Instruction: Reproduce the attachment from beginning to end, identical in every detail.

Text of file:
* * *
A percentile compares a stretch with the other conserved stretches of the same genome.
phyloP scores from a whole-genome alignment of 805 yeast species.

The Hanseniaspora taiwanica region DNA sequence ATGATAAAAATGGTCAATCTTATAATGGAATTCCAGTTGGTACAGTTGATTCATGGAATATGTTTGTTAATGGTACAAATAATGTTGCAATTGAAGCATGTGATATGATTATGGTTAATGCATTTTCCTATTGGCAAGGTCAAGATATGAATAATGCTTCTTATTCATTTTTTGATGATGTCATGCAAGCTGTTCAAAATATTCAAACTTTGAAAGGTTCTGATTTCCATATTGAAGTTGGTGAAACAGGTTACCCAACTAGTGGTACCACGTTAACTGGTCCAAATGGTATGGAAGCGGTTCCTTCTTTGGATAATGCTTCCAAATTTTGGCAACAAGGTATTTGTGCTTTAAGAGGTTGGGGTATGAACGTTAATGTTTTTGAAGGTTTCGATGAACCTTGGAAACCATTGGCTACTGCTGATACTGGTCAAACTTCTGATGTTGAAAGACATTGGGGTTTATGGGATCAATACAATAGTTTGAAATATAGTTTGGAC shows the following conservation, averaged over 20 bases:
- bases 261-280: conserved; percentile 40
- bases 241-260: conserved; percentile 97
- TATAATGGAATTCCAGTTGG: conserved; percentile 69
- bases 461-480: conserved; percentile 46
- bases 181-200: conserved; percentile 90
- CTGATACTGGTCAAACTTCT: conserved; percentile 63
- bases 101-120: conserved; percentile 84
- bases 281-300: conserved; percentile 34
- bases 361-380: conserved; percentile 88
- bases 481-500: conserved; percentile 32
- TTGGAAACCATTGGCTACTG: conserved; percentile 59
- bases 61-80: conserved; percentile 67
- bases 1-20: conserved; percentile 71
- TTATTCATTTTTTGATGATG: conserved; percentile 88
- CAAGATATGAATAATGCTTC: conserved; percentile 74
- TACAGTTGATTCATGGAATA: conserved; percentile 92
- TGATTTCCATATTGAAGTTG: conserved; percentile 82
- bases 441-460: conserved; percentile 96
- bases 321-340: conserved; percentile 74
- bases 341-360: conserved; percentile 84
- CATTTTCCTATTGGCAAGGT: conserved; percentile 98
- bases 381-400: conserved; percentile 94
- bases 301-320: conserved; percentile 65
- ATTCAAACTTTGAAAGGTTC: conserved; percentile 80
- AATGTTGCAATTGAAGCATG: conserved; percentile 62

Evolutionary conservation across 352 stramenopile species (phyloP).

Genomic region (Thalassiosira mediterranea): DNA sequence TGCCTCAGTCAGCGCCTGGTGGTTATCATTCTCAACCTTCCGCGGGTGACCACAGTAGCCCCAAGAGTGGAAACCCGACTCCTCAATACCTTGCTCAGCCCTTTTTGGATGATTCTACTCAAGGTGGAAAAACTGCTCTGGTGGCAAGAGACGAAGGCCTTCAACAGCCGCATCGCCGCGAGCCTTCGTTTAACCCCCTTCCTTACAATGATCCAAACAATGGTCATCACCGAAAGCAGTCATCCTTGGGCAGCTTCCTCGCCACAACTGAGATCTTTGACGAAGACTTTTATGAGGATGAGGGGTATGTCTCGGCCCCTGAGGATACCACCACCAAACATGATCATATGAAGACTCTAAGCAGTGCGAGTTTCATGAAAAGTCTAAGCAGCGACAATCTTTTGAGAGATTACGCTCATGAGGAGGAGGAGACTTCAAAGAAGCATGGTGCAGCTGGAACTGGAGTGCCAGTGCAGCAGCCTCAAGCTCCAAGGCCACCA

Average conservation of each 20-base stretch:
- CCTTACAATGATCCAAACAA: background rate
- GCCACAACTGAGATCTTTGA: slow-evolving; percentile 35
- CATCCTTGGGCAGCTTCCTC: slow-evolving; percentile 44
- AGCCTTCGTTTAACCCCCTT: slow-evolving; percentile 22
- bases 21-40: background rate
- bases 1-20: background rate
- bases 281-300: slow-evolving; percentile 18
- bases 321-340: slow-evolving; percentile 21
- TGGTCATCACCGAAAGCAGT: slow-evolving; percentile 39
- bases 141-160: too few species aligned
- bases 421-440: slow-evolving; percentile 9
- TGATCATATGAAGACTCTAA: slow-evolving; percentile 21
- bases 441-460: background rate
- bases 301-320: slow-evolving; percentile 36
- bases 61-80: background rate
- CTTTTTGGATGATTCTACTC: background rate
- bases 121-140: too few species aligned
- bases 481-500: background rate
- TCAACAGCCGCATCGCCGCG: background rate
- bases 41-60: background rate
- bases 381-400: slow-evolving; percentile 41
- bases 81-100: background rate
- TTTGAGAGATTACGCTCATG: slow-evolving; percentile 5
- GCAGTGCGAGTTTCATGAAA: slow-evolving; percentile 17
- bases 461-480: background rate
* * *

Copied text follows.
A percentile compares a stretch with the other conserved stretches of the same genome.
phyloP scores from a whole-genome alignment of 805 yeast species.

The Hanseniaspora taiwanica region DNA sequence ATGATAAAAATGGTCAATCTTATAATGGAATTCCAGTTGGTACAGTTGATTCATGGAATATGTTTGTTAATGGTACAAATAATGTTGCAATTGAAGCATGTGATATGATTATGGTTAATGCATTTTCCTATTGGCAAGGTCAAGATATGAATAATGCTTCTTATTCATTTTTTGATGATGTCATGCAAGCTGTTCAAAATATTCAAACTTTGAAAGGTTCTGATTTCCATATTGAAGTTGGTGAAACAGGTTACCCAACTAGTGGTACCACGTTAACTGGTCCAAATGGTATGGAAGCGGTTCCTTCTTTGGATAATGCTTCCAAATTTTGGCAACAAGGTATTTGTGCTTTAAGAGGTTGGGGTATGAACGTTAATGTTTTTGAAGGTTTCGATGAACCTTGGAAACCATTGGCTACTGCTGATACTGGTCAAACTTCTGATGTTGAAAGACATTGGGGTTTATGGGATCAATACAATAGTTTGAAATATAGTTTGGAC shows the following conservation, averaged over 20 bases:
- bases 261-280: conserved; percentile 40
- bases 241-260: conserved; percentile 97
- TATAATGGAATTCCAGTTGG: conserved; percentile 69
- bases 461-480: conserved; percentile 46
- bases 181-200: conserved; percentile 90
- CTGATACTGGTCAAACTTCT: conserved; percentile 63
- bases 101-120: conserved; percentile 84
- bases 281-300: conserved; percentile 34
- bases 361-380: conserved; percentile 88
- bases 481-500: conserved; percentile 32
- TTGGAAACCATTGGCTACTG: conserved; percentile 59
- bases 61-80: conserved; percentile 67
- bases 1-20: conserved; percentile 71
- TTATTCATTTTTTGATGATG: conserved; percentile 88
- CAAGATATGAATAATGCTTC: conserved; percentile 74
- TACAGTTGATTCATGGAATA: conserved; percentile 92
- TGATTTCCATATTGAAGTTG: conserved; percentile 82
- bases 441-460: conserved; percentile 96
- bases 321-340: conserved; percentile 74
- bases 341-360: conserved; percentile 84
- CATTTTCCTATTGGCAAGGT: conserved; percentile 98
- bases 381-400: conserved; percentile 94
- bases 301-320: conserved; percentile 65
- ATTCAAACTTTGAAAGGTTC: conserved; percentile 80
- AATGTTGCAATTGAAGCATG: conserved; percentile 62

Evolutionary conservation across 352 stramenopile species (phyloP).

Genomic region (Thalassiosira mediterranea): DNA sequence TGCCTCAGTCAGCGCCTGGTGGTTATCATTCTCAACCTTCCGCGGGTGACCACAGTAGCCCCAAGAGTGGAAACCCGACTCCTCAATACCTTGCTCAGCCCTTTTTGGATGATTCTACTCAAGGTGGAAAAACTGCTCTGGTGGCAAGAGACGAAGGCCTTCAACAGCCGCATCGCCGCGAGCCTTCGTTTAACCCCCTTCCTTACAATGATCCAAACAATGGTCATCACCGAAAGCAGTCATCCTTGGGCAGCTTCCTCGCCACAACTGAGATCTTTGACGAAGACTTTTATGAGGATGAGGGGTATGTCTCGGCCCCTGAGGATACCACCACCAAACATGATCATATGAAGACTCTAAGCAGTGCGAGTTTCATGAAAAGTCTAAGCAGCGACAATCTTTTGAGAGATTACGCTCATGAGGAGGAGGAGACTTCAAAGAAGCATGGTGCAGCTGGAACTGGAGTGCCAGTGCAGCAGCCTCAAGCTCCAAGGCCACCA

Average conservation of each 20-base stretch:
- CCTTACAATGATCCAAACAA: background rate
- GCCACAACTGAGATCTTTGA: slow-evolving; percentile 35
- CATCCTTGGGCAGCTTCCTC: slow-evolving; percentile 44
- AGCCTTCGTTTAACCCCCTT: slow-evolving; percentile 22
- bases 21-40: background rate
- bases 1-20: background rate
- bases 281-300: slow-evolving; percentile 18
- bases 321-340: slow-evolving; percentile 21
- TGGTCATCACCGAAAGCAGT: slow-evolving; percentile 39
- bases 141-160: too few species aligned
- bases 421-440: slow-evolving; percentile 9
- TGATCATATGAAGACTCTAA: slow-evolving; percentile 21
- bases 441-460: background rate
- bases 301-320: slow-evolving; percentile 36
- bases 61-80: background rate
- CTTTTTGGATGATTCTACTC: background rate
- bases 121-140: too few species aligned
- bases 481-500: background rate
- TCAACAGCCGCATCGCCGCG: background rate
- bases 41-60: background rate
- bases 381-400: slow-evolving; percentile 41
- bases 81-100: background rate
- TTTGAGAGATTACGCTCATG: slow-evolving; percentile 5
- GCAGTGCGAGTTTCATGAAA: slow-evolving; percentile 17
- bases 461-480: background rate